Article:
Nielsen’s research says Boomers dominate 1,023 out of 1,083 consumer packaged goods categories, and watch 9.34 hours of video per day—more than any other segment. They also comprise a third of all TV viewers, online users, social media users and Twitter users, and are significantly more likely to have broadband Internet.

“Marketers have this tendency to think the Baby Boom—getting closer to retirement—will just be calm and peaceful as they move ahead, and that’s not true. Everything we see with our behavioral data says these people are going to be active consumers for much longer. They are going to be in better health, and despite the ugliness around the retirement stuff now, they are still going to be more affluent,” Anderson says. “They are going to be an important segment for a long time.”

Thanks to Sara Mahoney at Marketing Daily

To prepare and strategize is not to jinx—it’s to win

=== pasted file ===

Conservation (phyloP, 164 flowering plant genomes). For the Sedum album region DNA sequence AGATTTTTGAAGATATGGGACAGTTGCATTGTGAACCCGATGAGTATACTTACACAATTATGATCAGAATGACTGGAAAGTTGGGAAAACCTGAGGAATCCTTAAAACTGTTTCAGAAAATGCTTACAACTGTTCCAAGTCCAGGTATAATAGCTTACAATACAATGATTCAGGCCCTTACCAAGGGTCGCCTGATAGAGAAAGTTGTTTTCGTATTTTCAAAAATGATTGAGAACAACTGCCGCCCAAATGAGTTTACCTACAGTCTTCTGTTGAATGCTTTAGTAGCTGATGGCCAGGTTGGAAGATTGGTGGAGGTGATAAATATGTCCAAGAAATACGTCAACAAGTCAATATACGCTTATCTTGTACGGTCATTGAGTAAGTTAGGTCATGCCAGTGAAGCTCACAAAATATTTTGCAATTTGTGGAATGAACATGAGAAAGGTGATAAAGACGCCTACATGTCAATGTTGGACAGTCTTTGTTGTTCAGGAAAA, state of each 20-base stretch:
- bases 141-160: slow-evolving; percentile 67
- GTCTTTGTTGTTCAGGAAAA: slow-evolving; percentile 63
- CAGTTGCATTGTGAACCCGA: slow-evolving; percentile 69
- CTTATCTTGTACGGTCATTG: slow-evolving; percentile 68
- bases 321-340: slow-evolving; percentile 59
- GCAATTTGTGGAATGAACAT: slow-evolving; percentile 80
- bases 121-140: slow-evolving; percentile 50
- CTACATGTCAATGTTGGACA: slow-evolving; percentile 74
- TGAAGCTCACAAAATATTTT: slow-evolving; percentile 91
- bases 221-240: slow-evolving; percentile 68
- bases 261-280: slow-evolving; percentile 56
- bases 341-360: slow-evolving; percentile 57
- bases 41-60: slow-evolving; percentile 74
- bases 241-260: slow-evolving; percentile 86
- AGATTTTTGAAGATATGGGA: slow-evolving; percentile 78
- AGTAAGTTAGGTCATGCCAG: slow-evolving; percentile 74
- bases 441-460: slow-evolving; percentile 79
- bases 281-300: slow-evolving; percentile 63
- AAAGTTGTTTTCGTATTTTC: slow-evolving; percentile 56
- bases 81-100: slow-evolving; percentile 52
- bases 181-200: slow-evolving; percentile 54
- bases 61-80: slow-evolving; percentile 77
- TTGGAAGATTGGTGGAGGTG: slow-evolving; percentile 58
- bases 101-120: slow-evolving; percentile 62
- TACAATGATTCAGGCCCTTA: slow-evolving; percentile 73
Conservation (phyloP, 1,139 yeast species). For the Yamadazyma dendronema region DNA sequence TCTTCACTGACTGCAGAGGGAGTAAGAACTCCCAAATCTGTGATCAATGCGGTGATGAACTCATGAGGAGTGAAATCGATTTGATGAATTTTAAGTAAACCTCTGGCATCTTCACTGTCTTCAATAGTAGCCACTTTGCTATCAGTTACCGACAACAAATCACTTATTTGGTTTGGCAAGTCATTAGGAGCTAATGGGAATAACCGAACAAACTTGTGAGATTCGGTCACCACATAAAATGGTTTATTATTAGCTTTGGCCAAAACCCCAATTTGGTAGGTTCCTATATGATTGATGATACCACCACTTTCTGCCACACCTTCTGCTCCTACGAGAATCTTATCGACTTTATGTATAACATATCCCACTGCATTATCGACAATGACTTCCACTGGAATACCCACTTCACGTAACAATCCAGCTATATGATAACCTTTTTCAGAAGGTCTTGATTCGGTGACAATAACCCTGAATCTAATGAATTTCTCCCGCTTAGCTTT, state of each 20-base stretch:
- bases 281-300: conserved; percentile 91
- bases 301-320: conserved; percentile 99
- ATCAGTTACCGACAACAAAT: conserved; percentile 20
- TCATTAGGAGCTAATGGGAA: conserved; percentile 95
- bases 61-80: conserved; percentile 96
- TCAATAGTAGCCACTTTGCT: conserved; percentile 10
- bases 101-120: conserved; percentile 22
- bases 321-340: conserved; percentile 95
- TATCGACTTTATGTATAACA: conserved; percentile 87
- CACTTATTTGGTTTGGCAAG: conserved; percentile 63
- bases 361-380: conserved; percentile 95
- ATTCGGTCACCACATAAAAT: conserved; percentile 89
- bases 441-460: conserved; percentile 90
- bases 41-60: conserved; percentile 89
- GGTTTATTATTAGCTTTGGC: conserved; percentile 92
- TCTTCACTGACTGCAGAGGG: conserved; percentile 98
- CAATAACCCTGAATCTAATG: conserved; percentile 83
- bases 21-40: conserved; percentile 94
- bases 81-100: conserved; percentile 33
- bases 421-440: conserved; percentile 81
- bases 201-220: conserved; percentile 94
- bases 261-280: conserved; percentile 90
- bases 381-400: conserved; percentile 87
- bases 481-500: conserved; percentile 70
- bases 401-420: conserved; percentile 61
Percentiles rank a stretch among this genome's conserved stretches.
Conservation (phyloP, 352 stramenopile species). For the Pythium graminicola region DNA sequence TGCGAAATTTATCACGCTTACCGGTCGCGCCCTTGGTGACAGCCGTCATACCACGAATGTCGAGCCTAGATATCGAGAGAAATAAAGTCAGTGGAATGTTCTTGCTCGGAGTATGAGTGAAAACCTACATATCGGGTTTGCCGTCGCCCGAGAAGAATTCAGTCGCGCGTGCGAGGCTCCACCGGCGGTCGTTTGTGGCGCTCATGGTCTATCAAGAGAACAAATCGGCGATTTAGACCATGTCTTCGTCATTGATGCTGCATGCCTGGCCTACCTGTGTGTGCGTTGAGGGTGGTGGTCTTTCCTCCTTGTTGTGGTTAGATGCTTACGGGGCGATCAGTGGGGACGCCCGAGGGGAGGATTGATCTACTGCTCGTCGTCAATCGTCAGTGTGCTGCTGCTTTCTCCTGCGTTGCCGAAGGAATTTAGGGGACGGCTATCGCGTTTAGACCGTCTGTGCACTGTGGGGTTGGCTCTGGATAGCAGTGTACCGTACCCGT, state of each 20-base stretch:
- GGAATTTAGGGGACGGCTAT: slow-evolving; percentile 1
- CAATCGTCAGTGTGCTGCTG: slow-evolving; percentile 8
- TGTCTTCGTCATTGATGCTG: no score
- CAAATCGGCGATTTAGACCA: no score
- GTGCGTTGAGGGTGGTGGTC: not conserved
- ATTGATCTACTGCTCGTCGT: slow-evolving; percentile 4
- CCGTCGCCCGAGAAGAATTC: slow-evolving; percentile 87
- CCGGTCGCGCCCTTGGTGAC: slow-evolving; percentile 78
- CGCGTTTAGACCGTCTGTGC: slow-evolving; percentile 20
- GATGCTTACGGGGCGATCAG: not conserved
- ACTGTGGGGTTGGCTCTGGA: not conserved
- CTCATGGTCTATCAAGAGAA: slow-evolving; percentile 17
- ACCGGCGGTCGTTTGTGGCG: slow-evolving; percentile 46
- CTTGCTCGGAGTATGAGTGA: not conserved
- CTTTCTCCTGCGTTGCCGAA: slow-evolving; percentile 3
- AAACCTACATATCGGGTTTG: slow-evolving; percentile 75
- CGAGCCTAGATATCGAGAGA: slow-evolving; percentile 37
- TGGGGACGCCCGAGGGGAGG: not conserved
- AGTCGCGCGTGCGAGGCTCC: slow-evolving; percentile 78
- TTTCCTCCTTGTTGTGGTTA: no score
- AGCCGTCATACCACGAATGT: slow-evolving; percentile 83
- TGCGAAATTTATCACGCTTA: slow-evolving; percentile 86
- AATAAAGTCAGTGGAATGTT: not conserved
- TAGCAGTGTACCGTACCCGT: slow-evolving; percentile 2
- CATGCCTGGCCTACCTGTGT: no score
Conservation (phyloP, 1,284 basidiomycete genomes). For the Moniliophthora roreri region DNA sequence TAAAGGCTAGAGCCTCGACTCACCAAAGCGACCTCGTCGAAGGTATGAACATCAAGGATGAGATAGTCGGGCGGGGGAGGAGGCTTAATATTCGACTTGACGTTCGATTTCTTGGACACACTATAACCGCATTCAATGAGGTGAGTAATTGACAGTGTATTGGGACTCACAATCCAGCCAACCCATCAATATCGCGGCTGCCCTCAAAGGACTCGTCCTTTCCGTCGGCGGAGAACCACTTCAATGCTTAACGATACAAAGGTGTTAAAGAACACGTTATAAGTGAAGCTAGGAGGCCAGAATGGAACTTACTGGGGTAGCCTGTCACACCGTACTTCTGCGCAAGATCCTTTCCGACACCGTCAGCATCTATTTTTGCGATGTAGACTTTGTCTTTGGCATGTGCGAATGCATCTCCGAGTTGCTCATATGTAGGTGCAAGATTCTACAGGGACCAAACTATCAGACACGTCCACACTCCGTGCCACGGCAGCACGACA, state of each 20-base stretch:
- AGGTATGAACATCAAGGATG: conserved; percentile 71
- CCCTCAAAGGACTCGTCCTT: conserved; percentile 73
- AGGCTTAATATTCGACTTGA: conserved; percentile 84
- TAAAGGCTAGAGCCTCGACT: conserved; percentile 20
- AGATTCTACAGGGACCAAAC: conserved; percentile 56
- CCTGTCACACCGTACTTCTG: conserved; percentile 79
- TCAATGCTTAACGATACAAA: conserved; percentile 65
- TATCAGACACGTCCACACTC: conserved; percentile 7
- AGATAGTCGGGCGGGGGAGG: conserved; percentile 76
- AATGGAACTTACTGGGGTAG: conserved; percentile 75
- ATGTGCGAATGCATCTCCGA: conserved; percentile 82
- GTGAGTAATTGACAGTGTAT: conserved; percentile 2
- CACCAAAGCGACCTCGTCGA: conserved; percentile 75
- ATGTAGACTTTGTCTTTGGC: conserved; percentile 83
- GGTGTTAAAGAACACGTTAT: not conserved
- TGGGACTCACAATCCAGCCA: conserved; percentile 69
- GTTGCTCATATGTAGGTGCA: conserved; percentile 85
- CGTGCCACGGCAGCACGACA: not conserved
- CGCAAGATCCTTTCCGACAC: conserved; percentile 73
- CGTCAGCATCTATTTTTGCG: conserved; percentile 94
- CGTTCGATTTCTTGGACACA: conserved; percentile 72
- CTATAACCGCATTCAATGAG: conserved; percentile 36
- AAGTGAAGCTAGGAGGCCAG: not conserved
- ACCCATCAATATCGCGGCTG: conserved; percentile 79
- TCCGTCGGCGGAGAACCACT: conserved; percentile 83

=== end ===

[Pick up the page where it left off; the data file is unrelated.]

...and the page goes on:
Posted on December 1st, 2009 by | Filed under: Marketing in a Recession, Marketing News, Soap Box

The wise marketer will take advantage of this critical moment in an economic cycle. If your company has been saving resources and restraining marketing spending, you can still position your company for favorable market share and future sales by increasing your presence now.

Despite stubborn unemployment and cautious consumers, the nation’s manufacturing grew for the fourth consecutive month in November, according to the Institute for Supply Management. While the overall U.S. economy has expanded for the seventh straight month, the recent stabilizing of the manufacturing sector suggests consumer demand should soon follow.

In the past several years, no moment has been more critical than this one for stepping up your media presence. Your email marketing will help bring in direct response leads, of course, but direct marketing response works best when your brand is highly visible in your target market’s media consumption pattern—particularly if your competitors are there.